But if Judge Carey were to deny her lawyer’s motion, the case goes to a full trial — leaving LACC with the coverage to ensure that they collect every piece of documentary evidence, and witnesses to testify during the trial, and prove the guilt of Mrs. Lansanah beyond a reasonable doubt.
And at trial, prosecutors are likely to rely heavily on the LACC’s findings of the family ties between the NEC boss and Tuma Enterprises, to prove the case of conflict of interest, and the accusation of insider trading and market manipulation, due to her position on the procurement committee or knowledge about the contract. However, prosecutors will have to prove beyond a reasonable doubt how the NEC chair may have influenced the procurement process.
The LACC, in response to Cllr. Toe, defended its action and the indictment; had prayed Judge Carey to not dismiss the indictment, despite agreeing with the defendant's lawyer that the Ombudsman under the CoC should have been the first place where the investigation should have started.
However, the LACC noted that the Ombudsman’s absence cannot be the reason for the LACC to remain silent and allow perpetrators who abuse public office to go free. The LACC had referenced Section 9.11 of the National Code of Conduct, titled: ‘Disclosure of Interest’ as the reason for investigating and indicting Mrs.Lansanah.
It reads: “Where Public Officials and Employees of Government have direct or indirect personal interests in a matter being examined, he or she shall inform the authorities of those interests and shall excuse himself or herself before deliberations are held and a vote or decision is taken.”
The LACC’s probe and criminal prosecution of the NEC chair came after the Daily Observer published investigative reports in November of 2021 that discovered that the electoral body leased twenty facial recognition thermometers at the total cost of US$182,320 from a firm with family links to the NEC chair.
The Observer reports revealed that Tuma Enterprises, which was hired by NEC to provide a facial recognition system for the conduct of training for by-election polling staff in four counties, had a relationship with the NEC chair in the person of its Vice President for Operations, who happens to be the biological brother of the NEC Chairperson. During the Daily Observer investigation, the NEC chair declined to comment on the relationship when asked for a response and in court, she has said nothing about such a link.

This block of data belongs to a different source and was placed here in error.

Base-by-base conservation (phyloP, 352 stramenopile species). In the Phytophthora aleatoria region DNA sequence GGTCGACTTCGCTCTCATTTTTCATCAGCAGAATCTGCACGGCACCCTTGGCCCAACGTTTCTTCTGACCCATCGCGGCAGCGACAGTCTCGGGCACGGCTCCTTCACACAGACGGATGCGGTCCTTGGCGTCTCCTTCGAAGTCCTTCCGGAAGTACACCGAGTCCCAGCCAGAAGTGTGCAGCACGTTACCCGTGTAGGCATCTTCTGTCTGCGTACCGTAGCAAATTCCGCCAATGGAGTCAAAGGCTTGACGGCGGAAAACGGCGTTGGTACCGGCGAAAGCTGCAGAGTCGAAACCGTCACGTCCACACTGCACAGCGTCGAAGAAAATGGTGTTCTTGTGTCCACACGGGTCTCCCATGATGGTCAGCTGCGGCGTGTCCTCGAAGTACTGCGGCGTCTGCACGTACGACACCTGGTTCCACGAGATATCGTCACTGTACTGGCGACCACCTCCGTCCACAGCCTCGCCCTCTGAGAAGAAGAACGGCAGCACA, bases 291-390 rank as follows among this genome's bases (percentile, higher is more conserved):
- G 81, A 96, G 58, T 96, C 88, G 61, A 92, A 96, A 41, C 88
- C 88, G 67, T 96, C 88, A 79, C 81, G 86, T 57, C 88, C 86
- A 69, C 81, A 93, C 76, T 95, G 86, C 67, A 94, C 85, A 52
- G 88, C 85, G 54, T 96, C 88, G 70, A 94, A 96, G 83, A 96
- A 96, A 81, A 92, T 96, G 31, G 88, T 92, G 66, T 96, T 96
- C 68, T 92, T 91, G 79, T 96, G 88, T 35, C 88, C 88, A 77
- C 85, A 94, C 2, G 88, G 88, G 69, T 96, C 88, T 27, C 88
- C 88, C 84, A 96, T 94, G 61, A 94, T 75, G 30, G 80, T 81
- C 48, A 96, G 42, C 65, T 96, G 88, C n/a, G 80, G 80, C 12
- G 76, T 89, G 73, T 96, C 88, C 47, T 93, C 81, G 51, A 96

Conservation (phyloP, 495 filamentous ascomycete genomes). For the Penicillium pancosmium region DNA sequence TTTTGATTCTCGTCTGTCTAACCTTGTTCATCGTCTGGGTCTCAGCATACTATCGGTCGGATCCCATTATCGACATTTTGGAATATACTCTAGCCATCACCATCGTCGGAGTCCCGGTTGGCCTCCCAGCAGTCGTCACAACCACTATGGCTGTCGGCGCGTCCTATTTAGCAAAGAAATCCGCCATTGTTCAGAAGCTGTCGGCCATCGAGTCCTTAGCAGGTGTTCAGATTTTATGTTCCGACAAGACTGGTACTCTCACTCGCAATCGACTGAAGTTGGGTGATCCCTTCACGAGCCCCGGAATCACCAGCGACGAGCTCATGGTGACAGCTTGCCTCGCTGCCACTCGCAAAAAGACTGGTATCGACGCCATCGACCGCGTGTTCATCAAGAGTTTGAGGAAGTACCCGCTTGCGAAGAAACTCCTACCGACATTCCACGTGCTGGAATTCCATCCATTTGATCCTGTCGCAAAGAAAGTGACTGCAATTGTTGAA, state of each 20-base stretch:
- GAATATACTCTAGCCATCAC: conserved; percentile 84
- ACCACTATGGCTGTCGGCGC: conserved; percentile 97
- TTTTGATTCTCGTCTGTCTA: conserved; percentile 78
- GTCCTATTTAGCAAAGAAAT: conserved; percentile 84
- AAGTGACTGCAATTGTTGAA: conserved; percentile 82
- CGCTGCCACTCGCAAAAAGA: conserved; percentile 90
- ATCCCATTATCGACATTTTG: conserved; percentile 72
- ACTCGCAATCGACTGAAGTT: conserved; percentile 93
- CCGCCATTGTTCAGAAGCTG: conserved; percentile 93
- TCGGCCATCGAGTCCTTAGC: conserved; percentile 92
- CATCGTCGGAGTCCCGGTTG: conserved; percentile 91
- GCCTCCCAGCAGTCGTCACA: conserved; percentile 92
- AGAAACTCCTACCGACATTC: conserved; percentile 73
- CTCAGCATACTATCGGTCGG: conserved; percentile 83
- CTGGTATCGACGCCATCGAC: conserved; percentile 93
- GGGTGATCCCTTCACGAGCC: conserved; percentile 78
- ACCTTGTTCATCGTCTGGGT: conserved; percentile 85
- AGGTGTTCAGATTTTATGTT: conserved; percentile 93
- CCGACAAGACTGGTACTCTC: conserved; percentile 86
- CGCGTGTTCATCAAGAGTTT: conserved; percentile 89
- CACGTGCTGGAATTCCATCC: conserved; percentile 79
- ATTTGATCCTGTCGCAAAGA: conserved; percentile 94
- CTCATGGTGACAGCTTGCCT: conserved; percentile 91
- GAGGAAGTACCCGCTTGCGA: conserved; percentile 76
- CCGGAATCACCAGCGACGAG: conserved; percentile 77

The leased equipment at the time cost not more than US$1,500 on Amazon.com; but NEC opted not to procure the equipment on its own, but entered a deal with Tuma Enterprises that resulted in a unit cost of US$9,166 to lease each of the twenty facial recognition systems from the company, for a total of US$183,320. If the NEC had purchased the equipment, it would have saved a whopping US$153,320, while owning the equipment outrightly, instead of leasing it.
The NEC’s information technology engineers said the systems were leased to detect the temperatures of trainee poll workers ahead of the November 16, 2012 by-elections in Nimba, Bong, Grand Gedeh, and Bomi Counties, as well as to monitor access and attendance for safe and efficient access control of personnel. According to them, the cost per unit included custom software integration to allow the thermometers to work as fully intended.
Tuma Enterprise is a technology company established in Liberia in 2020 and has since won lucrative contracts from the government, including the building of a mobile app to keep track of travelers in and out of Liberia with regard to their COVID-19 status.